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Mexico governor moves aside over missing students

October 24, 2014

The governor of the Mexican state of Guerrero has stood aside amid growing criticism. A police failure to explain the disappearance of dozens of students, and the deaths of six others, has led to repeated protests.

Proteste im mexikanischen Bundesstaat Guerrero
Image: AFP/Getty Images/P. Pardo

The governor of Guerrero state, Angel Aguirre, said on Thursday it was time to put his duties on hold and let lawmakers decide who should take the role.

Aguirre, a member of the leftist Party of the Democratic Revolution and governor for the past three years, has faced relentless criticism since 43 students disappeared without trace in the town of Iguala. Six more were found dead.

The "leave of absence" was the only option available to the 58-year-old who, by law, is not able to resign.

The leader of Aguirre's Party of the Democratic Revolution (PRD), Carlos Navarette, repeated Aguirre's assertion that he was standing down to improve the political atmosphere amid an ongoing investigation into the deaths and disappearances.

"Let it be clear that Angel Aguirre, even though he's no longer in the job, will be ready to contribute to investigations to clear up the facts," said Navarette.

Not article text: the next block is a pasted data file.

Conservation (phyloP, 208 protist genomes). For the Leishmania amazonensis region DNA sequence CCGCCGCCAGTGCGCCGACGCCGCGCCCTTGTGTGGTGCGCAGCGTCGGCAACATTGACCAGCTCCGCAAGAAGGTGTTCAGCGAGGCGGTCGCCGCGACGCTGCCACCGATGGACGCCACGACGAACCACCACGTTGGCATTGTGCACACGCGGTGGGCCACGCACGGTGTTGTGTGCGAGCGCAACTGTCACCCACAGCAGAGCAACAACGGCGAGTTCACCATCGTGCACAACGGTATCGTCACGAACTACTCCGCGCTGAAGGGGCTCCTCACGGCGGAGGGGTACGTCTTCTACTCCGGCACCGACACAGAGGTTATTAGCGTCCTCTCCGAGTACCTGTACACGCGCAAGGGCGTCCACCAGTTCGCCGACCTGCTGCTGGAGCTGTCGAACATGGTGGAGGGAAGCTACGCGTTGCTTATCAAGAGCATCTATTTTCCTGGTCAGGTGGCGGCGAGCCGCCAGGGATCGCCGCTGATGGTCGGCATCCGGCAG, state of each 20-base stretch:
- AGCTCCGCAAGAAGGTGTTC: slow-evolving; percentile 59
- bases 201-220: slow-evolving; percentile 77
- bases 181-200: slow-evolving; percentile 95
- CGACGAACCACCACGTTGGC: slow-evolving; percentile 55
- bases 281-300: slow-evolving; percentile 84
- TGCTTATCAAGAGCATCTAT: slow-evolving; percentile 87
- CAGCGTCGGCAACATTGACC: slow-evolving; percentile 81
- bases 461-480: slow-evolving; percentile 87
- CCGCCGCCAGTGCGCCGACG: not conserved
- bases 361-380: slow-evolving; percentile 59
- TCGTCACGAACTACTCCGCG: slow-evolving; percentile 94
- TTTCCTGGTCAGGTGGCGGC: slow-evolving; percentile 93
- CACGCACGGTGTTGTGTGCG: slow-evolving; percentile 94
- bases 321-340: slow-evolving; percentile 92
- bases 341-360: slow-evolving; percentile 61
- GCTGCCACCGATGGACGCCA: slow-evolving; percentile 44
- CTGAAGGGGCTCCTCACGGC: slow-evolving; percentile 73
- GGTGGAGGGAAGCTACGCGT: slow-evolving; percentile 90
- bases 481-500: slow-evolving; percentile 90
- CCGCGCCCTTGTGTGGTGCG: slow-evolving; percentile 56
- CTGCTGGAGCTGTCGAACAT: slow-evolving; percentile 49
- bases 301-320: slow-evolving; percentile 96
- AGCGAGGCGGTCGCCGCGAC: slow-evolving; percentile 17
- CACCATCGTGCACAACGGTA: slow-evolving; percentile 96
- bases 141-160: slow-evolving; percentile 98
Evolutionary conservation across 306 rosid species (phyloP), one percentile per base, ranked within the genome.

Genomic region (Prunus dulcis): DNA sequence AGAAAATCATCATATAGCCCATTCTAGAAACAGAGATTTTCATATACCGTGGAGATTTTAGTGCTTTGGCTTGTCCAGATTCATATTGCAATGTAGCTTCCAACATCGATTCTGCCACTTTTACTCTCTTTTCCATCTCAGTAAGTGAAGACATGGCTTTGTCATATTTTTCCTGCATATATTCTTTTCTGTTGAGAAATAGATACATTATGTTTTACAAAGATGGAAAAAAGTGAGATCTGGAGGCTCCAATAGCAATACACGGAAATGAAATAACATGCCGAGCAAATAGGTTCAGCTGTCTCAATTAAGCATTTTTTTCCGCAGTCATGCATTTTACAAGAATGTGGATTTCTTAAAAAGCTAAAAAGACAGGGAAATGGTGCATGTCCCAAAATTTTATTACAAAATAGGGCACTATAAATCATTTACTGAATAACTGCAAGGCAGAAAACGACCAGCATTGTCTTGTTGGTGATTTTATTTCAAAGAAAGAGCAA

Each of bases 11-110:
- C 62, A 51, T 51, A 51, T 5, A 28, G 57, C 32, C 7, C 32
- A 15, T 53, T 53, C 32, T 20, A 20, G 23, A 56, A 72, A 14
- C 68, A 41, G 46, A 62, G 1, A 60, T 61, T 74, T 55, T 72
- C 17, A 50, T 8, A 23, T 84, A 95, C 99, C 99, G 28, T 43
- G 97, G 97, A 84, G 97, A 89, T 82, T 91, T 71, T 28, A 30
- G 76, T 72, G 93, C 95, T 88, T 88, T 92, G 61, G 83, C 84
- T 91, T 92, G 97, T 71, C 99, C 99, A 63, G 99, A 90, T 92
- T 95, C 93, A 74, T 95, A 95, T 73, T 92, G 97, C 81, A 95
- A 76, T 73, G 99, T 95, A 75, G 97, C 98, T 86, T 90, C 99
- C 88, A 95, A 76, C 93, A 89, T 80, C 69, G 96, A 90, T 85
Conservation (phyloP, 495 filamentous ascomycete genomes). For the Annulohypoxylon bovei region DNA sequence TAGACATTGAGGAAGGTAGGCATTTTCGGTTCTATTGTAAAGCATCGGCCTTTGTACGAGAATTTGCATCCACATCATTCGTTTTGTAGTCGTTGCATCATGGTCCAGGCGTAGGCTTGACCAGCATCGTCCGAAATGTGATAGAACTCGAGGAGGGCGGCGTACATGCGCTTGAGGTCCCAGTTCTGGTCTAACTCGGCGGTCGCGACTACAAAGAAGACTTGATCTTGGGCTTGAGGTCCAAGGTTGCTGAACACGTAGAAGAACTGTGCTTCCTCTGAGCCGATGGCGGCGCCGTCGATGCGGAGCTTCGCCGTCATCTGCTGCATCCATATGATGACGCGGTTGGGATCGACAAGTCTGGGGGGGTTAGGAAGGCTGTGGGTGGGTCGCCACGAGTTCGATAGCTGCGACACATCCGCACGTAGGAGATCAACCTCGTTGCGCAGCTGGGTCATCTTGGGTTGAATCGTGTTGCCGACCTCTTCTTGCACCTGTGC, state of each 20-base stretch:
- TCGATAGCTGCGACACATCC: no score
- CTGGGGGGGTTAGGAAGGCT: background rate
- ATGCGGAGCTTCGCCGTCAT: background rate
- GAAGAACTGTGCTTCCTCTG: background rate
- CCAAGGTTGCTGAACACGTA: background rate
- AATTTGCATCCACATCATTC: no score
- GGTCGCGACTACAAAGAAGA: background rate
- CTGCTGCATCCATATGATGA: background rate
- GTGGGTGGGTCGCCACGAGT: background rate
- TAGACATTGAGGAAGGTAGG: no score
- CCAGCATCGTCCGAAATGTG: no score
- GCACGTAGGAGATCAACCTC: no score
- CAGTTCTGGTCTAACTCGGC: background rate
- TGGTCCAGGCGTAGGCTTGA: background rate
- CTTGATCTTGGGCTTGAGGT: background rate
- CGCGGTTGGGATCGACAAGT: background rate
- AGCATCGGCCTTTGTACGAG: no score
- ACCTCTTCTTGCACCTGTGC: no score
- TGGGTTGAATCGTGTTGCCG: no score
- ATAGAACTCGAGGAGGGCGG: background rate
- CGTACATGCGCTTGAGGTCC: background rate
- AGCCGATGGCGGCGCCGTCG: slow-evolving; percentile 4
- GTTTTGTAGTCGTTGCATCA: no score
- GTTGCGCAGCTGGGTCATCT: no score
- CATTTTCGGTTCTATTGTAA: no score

Police in Iguala are suspected of having been in league with local gangsters and to have acted at the behest of the town's mayor, Jose Luis Abarca, in events that led to the disappearances and killings. Arrest warrants have been issued for Abarca, his wife, and a local police chief.

As news of Aguirre's decision filtered out, rumors circulated on Twitter that the mayor had been detained in the coastal city of Veracruz.

Students sought donations

The students from the Rural Normal School of Ayotzinapa disappeared on September 26, when they had traveled to Iguala to solicit donations.

Prosecutors claim Abarca ordered police to confront the students, fearing they intended to disrupt an event that was being hosted by his wife. The students were allegedly taken by officers to the neighboring town of Cocula where they were said to have been turned over to members of the criminal gang Guerreros Unidos.

Earlier this week, some 500 teachers protested in the state capital, Chilpancingo, armed with pipes and sticks. They were said to have burst into the offices of the PRD, demanding Aguirre's resignation. Protests by demonstrators disillusioned with rule of law in Mexico have taken place in Iguala itself, in Mexico City, and as far afield as Buenos Aires and Berlin.

The 58-year-old was once a member of Mexican President Enrique Pena Nieto's Institutional Revolutionary Party (PRI). He had his first taste of power at state level while serving for the PRD as the Guerrero governor between 1996 and 1999. His predecessor resigned over a massacre of farmers by police.

rc/av (AFP, AP, Reuters)

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